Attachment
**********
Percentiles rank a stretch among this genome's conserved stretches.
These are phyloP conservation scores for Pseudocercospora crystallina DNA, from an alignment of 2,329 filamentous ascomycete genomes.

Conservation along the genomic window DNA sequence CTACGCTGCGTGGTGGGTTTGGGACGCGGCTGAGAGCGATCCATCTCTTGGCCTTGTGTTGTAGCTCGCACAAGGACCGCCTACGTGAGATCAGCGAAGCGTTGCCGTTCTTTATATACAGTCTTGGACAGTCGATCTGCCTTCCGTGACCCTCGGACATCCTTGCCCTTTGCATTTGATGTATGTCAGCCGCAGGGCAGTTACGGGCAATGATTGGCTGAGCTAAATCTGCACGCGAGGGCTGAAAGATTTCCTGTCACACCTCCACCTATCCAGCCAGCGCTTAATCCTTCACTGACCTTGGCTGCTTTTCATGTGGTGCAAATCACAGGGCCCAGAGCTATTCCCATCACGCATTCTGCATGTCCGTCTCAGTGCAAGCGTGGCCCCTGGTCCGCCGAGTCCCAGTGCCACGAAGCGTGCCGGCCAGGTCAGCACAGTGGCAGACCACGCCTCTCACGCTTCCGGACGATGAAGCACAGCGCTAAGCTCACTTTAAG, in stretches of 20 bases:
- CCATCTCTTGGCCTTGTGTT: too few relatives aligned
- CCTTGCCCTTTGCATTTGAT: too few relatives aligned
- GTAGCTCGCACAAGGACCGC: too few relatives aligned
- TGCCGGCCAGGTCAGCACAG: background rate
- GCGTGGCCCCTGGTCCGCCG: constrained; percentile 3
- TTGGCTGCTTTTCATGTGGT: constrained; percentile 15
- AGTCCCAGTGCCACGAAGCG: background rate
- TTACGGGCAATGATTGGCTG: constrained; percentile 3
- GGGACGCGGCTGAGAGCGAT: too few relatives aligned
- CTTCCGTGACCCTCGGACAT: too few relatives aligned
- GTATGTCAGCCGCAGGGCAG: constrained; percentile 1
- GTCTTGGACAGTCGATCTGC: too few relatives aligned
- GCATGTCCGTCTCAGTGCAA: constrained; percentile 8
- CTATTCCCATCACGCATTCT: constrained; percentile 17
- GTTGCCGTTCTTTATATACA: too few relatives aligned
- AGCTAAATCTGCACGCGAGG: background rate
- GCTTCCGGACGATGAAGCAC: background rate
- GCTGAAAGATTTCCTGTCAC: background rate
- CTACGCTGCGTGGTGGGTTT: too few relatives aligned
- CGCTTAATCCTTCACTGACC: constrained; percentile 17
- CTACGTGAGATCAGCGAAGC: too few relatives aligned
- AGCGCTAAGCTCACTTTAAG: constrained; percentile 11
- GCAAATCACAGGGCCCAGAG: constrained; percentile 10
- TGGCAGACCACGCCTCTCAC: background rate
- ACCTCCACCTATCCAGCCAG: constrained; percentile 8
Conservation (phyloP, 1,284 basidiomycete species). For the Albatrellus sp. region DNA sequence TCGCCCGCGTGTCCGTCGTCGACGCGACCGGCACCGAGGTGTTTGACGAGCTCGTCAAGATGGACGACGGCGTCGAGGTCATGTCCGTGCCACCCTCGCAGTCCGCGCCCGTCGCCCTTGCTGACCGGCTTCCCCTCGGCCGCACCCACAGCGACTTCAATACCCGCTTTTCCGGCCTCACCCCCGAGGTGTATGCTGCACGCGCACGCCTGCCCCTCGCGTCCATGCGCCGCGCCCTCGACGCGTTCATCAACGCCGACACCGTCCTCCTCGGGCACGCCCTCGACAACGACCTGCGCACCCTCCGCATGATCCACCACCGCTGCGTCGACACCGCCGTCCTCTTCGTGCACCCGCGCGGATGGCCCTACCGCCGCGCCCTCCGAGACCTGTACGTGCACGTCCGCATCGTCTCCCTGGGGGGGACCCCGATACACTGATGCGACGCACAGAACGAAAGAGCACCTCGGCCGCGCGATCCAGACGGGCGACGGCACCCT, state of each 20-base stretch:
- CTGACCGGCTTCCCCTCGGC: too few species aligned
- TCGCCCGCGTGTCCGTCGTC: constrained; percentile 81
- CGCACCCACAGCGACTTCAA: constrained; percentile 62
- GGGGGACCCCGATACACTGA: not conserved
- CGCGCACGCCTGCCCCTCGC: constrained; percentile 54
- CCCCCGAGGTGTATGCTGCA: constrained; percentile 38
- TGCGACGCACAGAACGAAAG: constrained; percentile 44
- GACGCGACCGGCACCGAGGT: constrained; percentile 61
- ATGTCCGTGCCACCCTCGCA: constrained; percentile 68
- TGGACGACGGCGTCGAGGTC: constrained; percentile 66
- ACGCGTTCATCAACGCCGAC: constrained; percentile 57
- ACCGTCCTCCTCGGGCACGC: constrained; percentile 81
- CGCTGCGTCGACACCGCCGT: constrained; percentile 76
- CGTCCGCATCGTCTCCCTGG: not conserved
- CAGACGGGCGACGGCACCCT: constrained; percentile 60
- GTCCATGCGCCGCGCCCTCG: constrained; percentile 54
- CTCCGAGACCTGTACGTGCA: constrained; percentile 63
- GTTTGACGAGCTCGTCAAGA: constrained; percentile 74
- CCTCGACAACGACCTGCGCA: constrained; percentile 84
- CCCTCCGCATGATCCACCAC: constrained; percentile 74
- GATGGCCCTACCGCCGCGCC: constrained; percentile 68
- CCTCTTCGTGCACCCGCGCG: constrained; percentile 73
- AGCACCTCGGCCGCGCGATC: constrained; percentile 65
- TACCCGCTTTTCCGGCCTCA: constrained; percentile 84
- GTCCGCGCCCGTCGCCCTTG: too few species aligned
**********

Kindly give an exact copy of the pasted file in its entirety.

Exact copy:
Percentiles rank a stretch among this genome's conserved stretches.
These are phyloP conservation scores for Pseudocercospora crystallina DNA, from an alignment of 2,329 filamentous ascomycete genomes.

Conservation along the genomic window DNA sequence CTACGCTGCGTGGTGGGTTTGGGACGCGGCTGAGAGCGATCCATCTCTTGGCCTTGTGTTGTAGCTCGCACAAGGACCGCCTACGTGAGATCAGCGAAGCGTTGCCGTTCTTTATATACAGTCTTGGACAGTCGATCTGCCTTCCGTGACCCTCGGACATCCTTGCCCTTTGCATTTGATGTATGTCAGCCGCAGGGCAGTTACGGGCAATGATTGGCTGAGCTAAATCTGCACGCGAGGGCTGAAAGATTTCCTGTCACACCTCCACCTATCCAGCCAGCGCTTAATCCTTCACTGACCTTGGCTGCTTTTCATGTGGTGCAAATCACAGGGCCCAGAGCTATTCCCATCACGCATTCTGCATGTCCGTCTCAGTGCAAGCGTGGCCCCTGGTCCGCCGAGTCCCAGTGCCACGAAGCGTGCCGGCCAGGTCAGCACAGTGGCAGACCACGCCTCTCACGCTTCCGGACGATGAAGCACAGCGCTAAGCTCACTTTAAG, in stretches of 20 bases:
- CCATCTCTTGGCCTTGTGTT: too few relatives aligned
- CCTTGCCCTTTGCATTTGAT: too few relatives aligned
- GTAGCTCGCACAAGGACCGC: too few relatives aligned
- TGCCGGCCAGGTCAGCACAG: background rate
- GCGTGGCCCCTGGTCCGCCG: constrained; percentile 3
- TTGGCTGCTTTTCATGTGGT: constrained; percentile 15
- AGTCCCAGTGCCACGAAGCG: background rate
- TTACGGGCAATGATTGGCTG: constrained; percentile 3
- GGGACGCGGCTGAGAGCGAT: too few relatives aligned
- CTTCCGTGACCCTCGGACAT: too few relatives aligned
- GTATGTCAGCCGCAGGGCAG: constrained; percentile 1
- GTCTTGGACAGTCGATCTGC: too few relatives aligned
- GCATGTCCGTCTCAGTGCAA: constrained; percentile 8
- CTATTCCCATCACGCATTCT: constrained; percentile 17
- GTTGCCGTTCTTTATATACA: too few relatives aligned
- AGCTAAATCTGCACGCGAGG: background rate
- GCTTCCGGACGATGAAGCAC: background rate
- GCTGAAAGATTTCCTGTCAC: background rate
- CTACGCTGCGTGGTGGGTTT: too few relatives aligned
- CGCTTAATCCTTCACTGACC: constrained; percentile 17
- CTACGTGAGATCAGCGAAGC: too few relatives aligned
- AGCGCTAAGCTCACTTTAAG: constrained; percentile 11
- GCAAATCACAGGGCCCAGAG: constrained; percentile 10
- TGGCAGACCACGCCTCTCAC: background rate
- ACCTCCACCTATCCAGCCAG: constrained; percentile 8
Conservation (phyloP, 1,284 basidiomycete species). For the Albatrellus sp. region DNA sequence TCGCCCGCGTGTCCGTCGTCGACGCGACCGGCACCGAGGTGTTTGACGAGCTCGTCAAGATGGACGACGGCGTCGAGGTCATGTCCGTGCCACCCTCGCAGTCCGCGCCCGTCGCCCTTGCTGACCGGCTTCCCCTCGGCCGCACCCACAGCGACTTCAATACCCGCTTTTCCGGCCTCACCCCCGAGGTGTATGCTGCACGCGCACGCCTGCCCCTCGCGTCCATGCGCCGCGCCCTCGACGCGTTCATCAACGCCGACACCGTCCTCCTCGGGCACGCCCTCGACAACGACCTGCGCACCCTCCGCATGATCCACCACCGCTGCGTCGACACCGCCGTCCTCTTCGTGCACCCGCGCGGATGGCCCTACCGCCGCGCCCTCCGAGACCTGTACGTGCACGTCCGCATCGTCTCCCTGGGGGGGACCCCGATACACTGATGCGACGCACAGAACGAAAGAGCACCTCGGCCGCGCGATCCAGACGGGCGACGGCACCCT, state of each 20-base stretch:
- CTGACCGGCTTCCCCTCGGC: too few species aligned
- TCGCCCGCGTGTCCGTCGTC: constrained; percentile 81
- CGCACCCACAGCGACTTCAA: constrained; percentile 62
- GGGGGACCCCGATACACTGA: not conserved
- CGCGCACGCCTGCCCCTCGC: constrained; percentile 54
- CCCCCGAGGTGTATGCTGCA: constrained; percentile 38
- TGCGACGCACAGAACGAAAG: constrained; percentile 44
- GACGCGACCGGCACCGAGGT: constrained; percentile 61
- ATGTCCGTGCCACCCTCGCA: constrained; percentile 68
- TGGACGACGGCGTCGAGGTC: constrained; percentile 66
- ACGCGTTCATCAACGCCGAC: constrained; percentile 57
- ACCGTCCTCCTCGGGCACGC: constrained; percentile 81
- CGCTGCGTCGACACCGCCGT: constrained; percentile 76
- CGTCCGCATCGTCTCCCTGG: not conserved
- CAGACGGGCGACGGCACCCT: constrained; percentile 60
- GTCCATGCGCCGCGCCCTCG: constrained; percentile 54
- CTCCGAGACCTGTACGTGCA: constrained; percentile 63
- GTTTGACGAGCTCGTCAAGA: constrained; percentile 74
- CCTCGACAACGACCTGCGCA: constrained; percentile 84
- CCCTCCGCATGATCCACCAC: constrained; percentile 74
- GATGGCCCTACCGCCGCGCC: constrained; percentile 68
- CCTCTTCGTGCACCCGCGCG: constrained; percentile 73
- AGCACCTCGGCCGCGCGATC: constrained; percentile 65
- TACCCGCTTTTCCGGCCTCA: constrained; percentile 84
- GTCCGCGCCCGTCGCCCTTG: too few species aligned